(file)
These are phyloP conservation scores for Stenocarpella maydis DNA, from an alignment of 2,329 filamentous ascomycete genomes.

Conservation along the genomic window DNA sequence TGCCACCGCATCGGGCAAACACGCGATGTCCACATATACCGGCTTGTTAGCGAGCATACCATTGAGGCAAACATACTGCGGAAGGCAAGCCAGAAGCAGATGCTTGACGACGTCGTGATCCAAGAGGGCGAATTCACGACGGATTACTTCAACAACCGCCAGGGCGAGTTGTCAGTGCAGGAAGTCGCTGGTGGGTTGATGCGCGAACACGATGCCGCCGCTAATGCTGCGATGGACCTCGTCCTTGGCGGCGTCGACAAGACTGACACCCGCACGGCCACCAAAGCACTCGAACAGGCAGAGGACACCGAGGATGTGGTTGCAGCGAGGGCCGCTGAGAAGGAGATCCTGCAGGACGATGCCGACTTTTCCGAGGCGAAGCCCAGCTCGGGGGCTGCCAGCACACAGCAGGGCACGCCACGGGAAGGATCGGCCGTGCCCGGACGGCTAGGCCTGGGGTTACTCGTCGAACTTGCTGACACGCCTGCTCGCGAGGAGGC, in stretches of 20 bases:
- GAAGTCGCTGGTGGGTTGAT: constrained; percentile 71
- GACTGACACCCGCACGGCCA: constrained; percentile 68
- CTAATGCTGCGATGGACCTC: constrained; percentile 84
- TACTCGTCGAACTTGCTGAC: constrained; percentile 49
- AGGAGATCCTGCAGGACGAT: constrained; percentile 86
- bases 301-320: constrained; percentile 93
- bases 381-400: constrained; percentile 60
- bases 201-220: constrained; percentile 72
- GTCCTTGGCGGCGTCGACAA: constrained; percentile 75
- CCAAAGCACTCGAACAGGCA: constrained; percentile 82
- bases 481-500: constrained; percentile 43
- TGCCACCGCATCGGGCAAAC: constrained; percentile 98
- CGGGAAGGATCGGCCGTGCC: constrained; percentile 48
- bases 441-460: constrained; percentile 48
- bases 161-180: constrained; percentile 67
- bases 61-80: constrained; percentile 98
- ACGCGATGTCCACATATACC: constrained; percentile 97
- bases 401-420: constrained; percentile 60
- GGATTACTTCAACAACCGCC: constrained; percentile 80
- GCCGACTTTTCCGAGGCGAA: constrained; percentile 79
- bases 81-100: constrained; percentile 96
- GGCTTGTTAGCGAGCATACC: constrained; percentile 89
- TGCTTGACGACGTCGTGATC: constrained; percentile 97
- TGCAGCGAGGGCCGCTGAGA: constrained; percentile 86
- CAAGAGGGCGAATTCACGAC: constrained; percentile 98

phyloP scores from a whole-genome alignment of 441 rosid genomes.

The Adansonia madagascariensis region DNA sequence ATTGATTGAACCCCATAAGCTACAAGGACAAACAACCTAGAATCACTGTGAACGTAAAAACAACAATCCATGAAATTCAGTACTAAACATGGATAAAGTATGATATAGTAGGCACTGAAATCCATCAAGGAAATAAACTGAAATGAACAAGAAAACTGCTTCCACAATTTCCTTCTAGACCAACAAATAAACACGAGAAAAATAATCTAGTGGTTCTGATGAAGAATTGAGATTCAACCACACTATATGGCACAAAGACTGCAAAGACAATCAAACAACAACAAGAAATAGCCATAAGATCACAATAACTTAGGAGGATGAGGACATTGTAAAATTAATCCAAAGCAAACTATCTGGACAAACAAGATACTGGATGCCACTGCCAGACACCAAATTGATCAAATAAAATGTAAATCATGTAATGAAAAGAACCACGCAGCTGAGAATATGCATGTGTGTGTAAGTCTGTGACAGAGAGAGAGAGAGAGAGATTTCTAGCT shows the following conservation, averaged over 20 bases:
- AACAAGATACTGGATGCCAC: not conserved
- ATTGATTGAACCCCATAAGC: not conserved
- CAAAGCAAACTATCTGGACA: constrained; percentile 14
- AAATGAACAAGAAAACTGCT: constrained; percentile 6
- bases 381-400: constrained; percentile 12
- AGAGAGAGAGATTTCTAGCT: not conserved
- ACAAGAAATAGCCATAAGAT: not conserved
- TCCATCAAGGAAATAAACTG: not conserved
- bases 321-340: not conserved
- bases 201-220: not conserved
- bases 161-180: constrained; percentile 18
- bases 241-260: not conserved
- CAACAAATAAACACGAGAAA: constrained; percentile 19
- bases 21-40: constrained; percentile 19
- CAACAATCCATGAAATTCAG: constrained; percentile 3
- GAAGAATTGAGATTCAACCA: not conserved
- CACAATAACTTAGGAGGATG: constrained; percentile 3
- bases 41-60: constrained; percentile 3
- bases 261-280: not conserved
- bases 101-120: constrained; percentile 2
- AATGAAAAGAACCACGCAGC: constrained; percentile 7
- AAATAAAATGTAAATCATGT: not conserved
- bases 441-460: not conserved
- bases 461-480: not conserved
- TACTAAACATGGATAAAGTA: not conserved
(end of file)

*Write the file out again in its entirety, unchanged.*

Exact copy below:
These are phyloP conservation scores for Stenocarpella maydis DNA, from an alignment of 2,329 filamentous ascomycete genomes.

Conservation along the genomic window DNA sequence TGCCACCGCATCGGGCAAACACGCGATGTCCACATATACCGGCTTGTTAGCGAGCATACCATTGAGGCAAACATACTGCGGAAGGCAAGCCAGAAGCAGATGCTTGACGACGTCGTGATCCAAGAGGGCGAATTCACGACGGATTACTTCAACAACCGCCAGGGCGAGTTGTCAGTGCAGGAAGTCGCTGGTGGGTTGATGCGCGAACACGATGCCGCCGCTAATGCTGCGATGGACCTCGTCCTTGGCGGCGTCGACAAGACTGACACCCGCACGGCCACCAAAGCACTCGAACAGGCAGAGGACACCGAGGATGTGGTTGCAGCGAGGGCCGCTGAGAAGGAGATCCTGCAGGACGATGCCGACTTTTCCGAGGCGAAGCCCAGCTCGGGGGCTGCCAGCACACAGCAGGGCACGCCACGGGAAGGATCGGCCGTGCCCGGACGGCTAGGCCTGGGGTTACTCGTCGAACTTGCTGACACGCCTGCTCGCGAGGAGGC, in stretches of 20 bases:
- GAAGTCGCTGGTGGGTTGAT: constrained; percentile 71
- GACTGACACCCGCACGGCCA: constrained; percentile 68
- CTAATGCTGCGATGGACCTC: constrained; percentile 84
- TACTCGTCGAACTTGCTGAC: constrained; percentile 49
- AGGAGATCCTGCAGGACGAT: constrained; percentile 86
- bases 301-320: constrained; percentile 93
- bases 381-400: constrained; percentile 60
- bases 201-220: constrained; percentile 72
- GTCCTTGGCGGCGTCGACAA: constrained; percentile 75
- CCAAAGCACTCGAACAGGCA: constrained; percentile 82
- bases 481-500: constrained; percentile 43
- TGCCACCGCATCGGGCAAAC: constrained; percentile 98
- CGGGAAGGATCGGCCGTGCC: constrained; percentile 48
- bases 441-460: constrained; percentile 48
- bases 161-180: constrained; percentile 67
- bases 61-80: constrained; percentile 98
- ACGCGATGTCCACATATACC: constrained; percentile 97
- bases 401-420: constrained; percentile 60
- GGATTACTTCAACAACCGCC: constrained; percentile 80
- GCCGACTTTTCCGAGGCGAA: constrained; percentile 79
- bases 81-100: constrained; percentile 96
- GGCTTGTTAGCGAGCATACC: constrained; percentile 89
- TGCTTGACGACGTCGTGATC: constrained; percentile 97
- TGCAGCGAGGGCCGCTGAGA: constrained; percentile 86
- CAAGAGGGCGAATTCACGAC: constrained; percentile 98

phyloP scores from a whole-genome alignment of 441 rosid genomes.

The Adansonia madagascariensis region DNA sequence ATTGATTGAACCCCATAAGCTACAAGGACAAACAACCTAGAATCACTGTGAACGTAAAAACAACAATCCATGAAATTCAGTACTAAACATGGATAAAGTATGATATAGTAGGCACTGAAATCCATCAAGGAAATAAACTGAAATGAACAAGAAAACTGCTTCCACAATTTCCTTCTAGACCAACAAATAAACACGAGAAAAATAATCTAGTGGTTCTGATGAAGAATTGAGATTCAACCACACTATATGGCACAAAGACTGCAAAGACAATCAAACAACAACAAGAAATAGCCATAAGATCACAATAACTTAGGAGGATGAGGACATTGTAAAATTAATCCAAAGCAAACTATCTGGACAAACAAGATACTGGATGCCACTGCCAGACACCAAATTGATCAAATAAAATGTAAATCATGTAATGAAAAGAACCACGCAGCTGAGAATATGCATGTGTGTGTAAGTCTGTGACAGAGAGAGAGAGAGAGAGATTTCTAGCT shows the following conservation, averaged over 20 bases:
- AACAAGATACTGGATGCCAC: not conserved
- ATTGATTGAACCCCATAAGC: not conserved
- CAAAGCAAACTATCTGGACA: constrained; percentile 14
- AAATGAACAAGAAAACTGCT: constrained; percentile 6
- bases 381-400: constrained; percentile 12
- AGAGAGAGAGATTTCTAGCT: not conserved
- ACAAGAAATAGCCATAAGAT: not conserved
- TCCATCAAGGAAATAAACTG: not conserved
- bases 321-340: not conserved
- bases 201-220: not conserved
- bases 161-180: constrained; percentile 18
- bases 241-260: not conserved
- CAACAAATAAACACGAGAAA: constrained; percentile 19
- bases 21-40: constrained; percentile 19
- CAACAATCCATGAAATTCAG: constrained; percentile 3
- GAAGAATTGAGATTCAACCA: not conserved
- CACAATAACTTAGGAGGATG: constrained; percentile 3
- bases 41-60: constrained; percentile 3
- bases 261-280: not conserved
- bases 101-120: constrained; percentile 2
- AATGAAAAGAACCACGCAGC: constrained; percentile 7
- AAATAAAATGTAAATCATGT: not conserved
- bases 441-460: not conserved
- bases 461-480: not conserved
- TACTAAACATGGATAAAGTA: not conserved